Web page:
# How do you find the vertical, horizontal or slant asymptotes for 1/(x^2+4)?

Apr 19, 2017

horizontal asymptote : y=0

vertical asymptote : none

slant asymptote : none

#### Explanation:

because the numerator is of lower degree than the denominator
then there are no slant asymptotes and the horizontal asymptote is :

y=0

to find the vertical asymptote you put the denominator= 0

${x}^{2} + 4 = 0$

${x}^{2} = - 4$

$x = \sqrt{- 4}$

you can see that it has no real solutions so there are no vertical asymptotes of this rational function

Apr 19, 2017

$\text{horizontal asymptote at } y = 0$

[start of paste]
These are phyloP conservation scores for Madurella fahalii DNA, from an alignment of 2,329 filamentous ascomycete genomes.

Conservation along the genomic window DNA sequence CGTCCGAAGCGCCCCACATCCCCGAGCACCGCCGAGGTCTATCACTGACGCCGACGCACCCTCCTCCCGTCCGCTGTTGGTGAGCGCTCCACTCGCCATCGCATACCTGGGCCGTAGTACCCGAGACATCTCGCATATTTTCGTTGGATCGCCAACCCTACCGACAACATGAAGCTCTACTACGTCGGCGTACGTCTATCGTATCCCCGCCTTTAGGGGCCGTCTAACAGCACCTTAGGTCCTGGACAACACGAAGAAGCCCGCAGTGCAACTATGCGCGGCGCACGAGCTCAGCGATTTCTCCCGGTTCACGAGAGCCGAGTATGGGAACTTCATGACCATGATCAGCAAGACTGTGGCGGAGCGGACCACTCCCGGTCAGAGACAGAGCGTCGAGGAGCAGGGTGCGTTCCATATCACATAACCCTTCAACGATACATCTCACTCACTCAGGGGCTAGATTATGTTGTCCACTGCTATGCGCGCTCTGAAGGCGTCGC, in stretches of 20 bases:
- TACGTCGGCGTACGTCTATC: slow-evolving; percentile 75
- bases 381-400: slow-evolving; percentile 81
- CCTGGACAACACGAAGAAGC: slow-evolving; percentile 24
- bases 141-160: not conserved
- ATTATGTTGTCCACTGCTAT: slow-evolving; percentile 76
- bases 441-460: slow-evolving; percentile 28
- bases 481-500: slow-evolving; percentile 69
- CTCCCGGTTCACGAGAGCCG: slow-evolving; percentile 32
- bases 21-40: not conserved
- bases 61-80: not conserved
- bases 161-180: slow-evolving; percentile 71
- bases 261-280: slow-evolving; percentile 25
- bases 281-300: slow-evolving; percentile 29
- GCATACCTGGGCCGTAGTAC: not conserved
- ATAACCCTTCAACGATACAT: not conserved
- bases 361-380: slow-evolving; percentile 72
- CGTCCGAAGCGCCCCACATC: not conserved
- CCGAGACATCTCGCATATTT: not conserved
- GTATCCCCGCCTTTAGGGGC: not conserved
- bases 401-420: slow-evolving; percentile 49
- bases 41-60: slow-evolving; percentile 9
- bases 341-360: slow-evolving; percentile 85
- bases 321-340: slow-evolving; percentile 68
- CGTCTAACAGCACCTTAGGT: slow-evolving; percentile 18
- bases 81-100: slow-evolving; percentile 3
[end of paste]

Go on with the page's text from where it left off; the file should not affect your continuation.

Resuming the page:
#### Explanation:

$\text{let } f \left(x\right) = \frac{1}{{x}^{2} + 4}$

The denominator of f(x) cannot be zero as this would make f(x) undefined. Equating the denominator to zero and solving gives the values that x cannot be and if the numerator is non-zero for there values then they are vertical asymptotes.

$\text{solve } {x}^{2} + 4 = 0 \Rightarrow {x}^{2} = - 4$

This has no real solutions, hence there are no vertical asymptotes.

Horizontal asymptotes occur as

${\lim}_{x \to \pm \infty} , f \left(x\right) \to c \text{ ( a constant)}$

divide terms on numerator/denominator by the highest power of x, that is ${x}^{2}$

$f \left(x\right) = \frac{\frac{1}{x} ^ 2}{{x}^{2} / {x}^{2} + \frac{4}{x} ^ 2} = \frac{\frac{1}{x} ^ 2}{1 + \frac{4}{x} ^ 2}$

as $x \to \pm \infty , f \left(x\right) \to \frac{0}{1 + 0}$

$\Rightarrow y = 0 \text{ is the asymptote}$

Slant asymptotes occur when the degree of the numerator > degree of the denominator. This is not the case here, hence there are no slant asymptotes.
graph{1/(x^2+4) [-10, 10, -5, 5]}